Rev. Catharine Is Currently On Medical Leave

Rev. Catharine Is Currently
On Medical Leave

Rev. Catharine Is Currently
On Medical Leave

Why Writing? Part Two

Why Writing? Part Two

My Wariness of Gratitude

The Stoic philosopher Epicteus said, “He is a wise man who does not grieve for the things which he has not, but rejoices for those which he has.”

Why be wary of gratitude? I mean really, Catharine, gratitude is a great thing! Epictetus (and a bunch of other awesome people) says so!

daisy-747405_1920Nonetheless, I have resisted for a long time the idea that gratitude is necessary for the spiritual life. Why? Dunno. Call me an ingrate? I think I need time to stand back from ideas that seem to be “thrown around” casually. Comments like, “Happiness isn’t having what you want, it is wanting what you have,” and “Take an attitude of gratitude,” have tended to make my skin crawl.

I suppose my wariness of such quotations is similar to my wariness of people telling others when they must forgive. That forgiveness is a requirement for some kind of spiritual elevation. (See my post The Problems of Forgiveness for more on this topic.) While I have experienced tremendous release and spaciousness from forgiveness, it has nonetheless—forgiveness, that is—been an organic process. It has had to emerge on its own time, through its own processes, and in relationship to my own practices.

So what does this have to do with gratitude?

Adoption and the Gratitude Error

One example of how gratitude gets used similarly to forgiveness—as a spiritual shillelagh—is in speaking about adoptees. “Oh that child is so lucky that you found them,” especially when speaking about international adoptees. “They must be so grateful.” Or worst of all, “You should be grateful your parents adopted you!”

Statements like these forget the complex of loss that surrounds adoption, the ethical questions involved, and treat adoptees as two-dimensional.

There is so much more to say about adoption and gratitude, but I don’t want to get stuck in that quagmire just now. For now, my point is this:  Never tell another person when they ought to be grateful.

For that matter, I think we ought never tell another person when they ought to feel anything. How we feel, we human beings, is so complicated, so full of layers and history and things that others will never know, that telling someone how to feel is ludicrous at best and terribly harmful at worst.


Yes. This piece is about writing, and in fact, it’s about writing gratitude lists.

Gratitude lists have been one of the single most helpful spiritual practices of my life.

Wait. What? Didn’t you just say…? Yes, I said that telling other people to feel gratitude is harmful. However, when I speak of my own experience, I must admit that gratitude lists have become very helpful. Why?

notebook open to a page with lines but no words. autumn maple leaves strewn around the edgesGratitude reorients me. It turns me from suffering—the feeling that pain will never end—to hope—the solid belief that I am part of the Big Picture and will be okay. My personality is given to bouts of depression, and those times are when I most need gratitude.

When I am stuck in the mud of depression, gratitude reminds me that that there is more out there than my own pain or numbness. There are people who care. There are soft, fuzzy cats who seem to love me in their mysterious, feline ways. There is this comfy couch. There is a warm fireplace. There are the wonderful, gentle rains of the Pacific Northwest I love so much.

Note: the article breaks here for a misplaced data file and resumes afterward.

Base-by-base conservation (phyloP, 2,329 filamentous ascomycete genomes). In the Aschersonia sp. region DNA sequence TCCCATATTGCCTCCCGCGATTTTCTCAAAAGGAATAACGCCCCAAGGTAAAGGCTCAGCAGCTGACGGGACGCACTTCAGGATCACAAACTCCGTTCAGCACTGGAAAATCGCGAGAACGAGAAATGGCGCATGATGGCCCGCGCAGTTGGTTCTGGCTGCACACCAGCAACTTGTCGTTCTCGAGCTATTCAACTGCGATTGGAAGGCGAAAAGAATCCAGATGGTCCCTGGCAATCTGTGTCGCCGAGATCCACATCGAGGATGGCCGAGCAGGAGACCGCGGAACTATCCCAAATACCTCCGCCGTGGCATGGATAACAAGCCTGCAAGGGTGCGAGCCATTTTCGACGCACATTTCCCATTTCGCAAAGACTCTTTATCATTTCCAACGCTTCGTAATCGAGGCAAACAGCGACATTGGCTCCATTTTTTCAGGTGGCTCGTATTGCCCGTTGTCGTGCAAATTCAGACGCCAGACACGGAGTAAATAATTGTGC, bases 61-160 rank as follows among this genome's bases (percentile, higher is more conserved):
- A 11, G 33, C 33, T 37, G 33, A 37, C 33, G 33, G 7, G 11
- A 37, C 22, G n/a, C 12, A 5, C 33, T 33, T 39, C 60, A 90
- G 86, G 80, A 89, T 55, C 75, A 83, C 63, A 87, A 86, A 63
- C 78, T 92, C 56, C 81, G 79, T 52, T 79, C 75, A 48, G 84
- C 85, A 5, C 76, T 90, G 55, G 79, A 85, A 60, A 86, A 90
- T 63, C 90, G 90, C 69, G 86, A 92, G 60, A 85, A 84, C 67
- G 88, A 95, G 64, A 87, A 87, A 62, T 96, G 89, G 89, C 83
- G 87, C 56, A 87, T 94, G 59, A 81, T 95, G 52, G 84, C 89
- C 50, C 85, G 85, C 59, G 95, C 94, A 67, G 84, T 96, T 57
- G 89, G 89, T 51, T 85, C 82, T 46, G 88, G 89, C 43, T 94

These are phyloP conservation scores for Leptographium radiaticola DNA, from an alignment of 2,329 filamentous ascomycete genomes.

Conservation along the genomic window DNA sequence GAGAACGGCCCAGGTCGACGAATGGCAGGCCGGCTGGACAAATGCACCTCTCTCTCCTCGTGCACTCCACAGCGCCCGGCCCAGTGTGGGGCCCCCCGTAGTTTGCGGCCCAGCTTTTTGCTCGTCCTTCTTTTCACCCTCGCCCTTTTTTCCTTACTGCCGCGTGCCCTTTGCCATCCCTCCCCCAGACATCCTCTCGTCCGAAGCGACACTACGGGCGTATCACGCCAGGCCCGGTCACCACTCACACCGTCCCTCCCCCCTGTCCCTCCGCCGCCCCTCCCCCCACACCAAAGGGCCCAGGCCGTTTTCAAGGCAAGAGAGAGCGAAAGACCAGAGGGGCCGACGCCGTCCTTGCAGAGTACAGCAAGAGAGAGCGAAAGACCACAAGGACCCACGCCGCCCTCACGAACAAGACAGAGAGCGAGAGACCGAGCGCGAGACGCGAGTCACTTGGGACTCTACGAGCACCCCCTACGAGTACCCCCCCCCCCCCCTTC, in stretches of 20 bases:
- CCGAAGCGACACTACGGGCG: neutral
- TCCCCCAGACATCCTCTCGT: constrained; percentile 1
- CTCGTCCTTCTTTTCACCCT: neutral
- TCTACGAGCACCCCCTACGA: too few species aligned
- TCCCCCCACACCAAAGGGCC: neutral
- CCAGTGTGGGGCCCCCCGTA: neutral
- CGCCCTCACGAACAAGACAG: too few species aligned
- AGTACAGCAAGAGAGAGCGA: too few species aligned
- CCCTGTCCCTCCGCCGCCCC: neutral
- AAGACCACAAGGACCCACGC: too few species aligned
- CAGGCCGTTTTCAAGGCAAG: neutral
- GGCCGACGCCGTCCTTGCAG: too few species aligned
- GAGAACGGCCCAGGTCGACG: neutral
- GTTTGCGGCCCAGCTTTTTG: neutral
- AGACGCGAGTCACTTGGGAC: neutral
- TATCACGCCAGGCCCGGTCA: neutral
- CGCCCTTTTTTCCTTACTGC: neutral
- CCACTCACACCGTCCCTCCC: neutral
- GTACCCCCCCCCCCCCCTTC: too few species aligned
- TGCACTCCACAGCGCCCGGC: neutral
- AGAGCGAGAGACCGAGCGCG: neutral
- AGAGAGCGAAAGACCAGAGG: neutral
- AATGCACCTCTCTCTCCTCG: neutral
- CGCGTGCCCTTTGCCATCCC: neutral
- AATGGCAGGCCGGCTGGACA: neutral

Look! I just made a gratitude list!

Five things for which I am grateful, even when things are hard.

I am grateful for all five, and tomorrow, I could add another five, and another the day after, and another the day after that…  And then maybe at some point soon, I might extend my list to ten things.

Lists, Lists, Lists!

So with this extended list, the ten-things-for-which-I-am-grateful list, I have developed a significant spiritual practice. In my book, Your Journey Toward Wisdom, I talk about starting with a tiny, tiny practice, and then letting that sink in. And then building on that practice.

five postits of different colorsSo start with three. Start with three things for which you are grateful today. Try not to say your spouse, or your friends, or your mother every day. Really try to dig into what is your gratitude for today. No matter how small or silly your list may seem to you. Here, I’ll do a whole one:

  1. My wife is coming home in three and a half days. (She’s been away for six!)
  2. I really am grateful for that fireplace, though I haven’t turned it on yet.
  3. My cell phone. NASA put people on the moon with less computer power than my tiny little phone has. It does so much for me.
  4. My physical therapist. My mobility is improving, and it’s improving because of what she’s teaching me.
  5. The food I have for while my wife is gone. Yummy!
  6. My bright red coffee press. Warm, effective, and beautiful!
  7. My fuzzy orange blanket on my lap.
  8. The nap I’ll take after lunch (even though I slept in until almost 7)
  9. The Peruvian alpaca wrap my friend John brought me—it’s rainbow, like the macaw!
  10. And, I must admit, though I’m not a huge fan…the Cubs won the World Series I mean, 108 years?! Something like that, right?

Today, I seem interested in warm things—wraps, blankets, fireplaces. Maybe I should have worn something with long sleeves? But I didn’t, and so this is my list.

And gratitude lists aren’t the only kinds of lists I find helpful.

Task lists, reminder lists, pro-con lists, dreaming lists…these are all useful tools for spiritual development. Which is, after all, the development of a Self. Or as a. Powell Davies said, the growing of a soul.

Next piece is on the Examination of Consciousness, or the Examen. Check it out, Jesuit fans!

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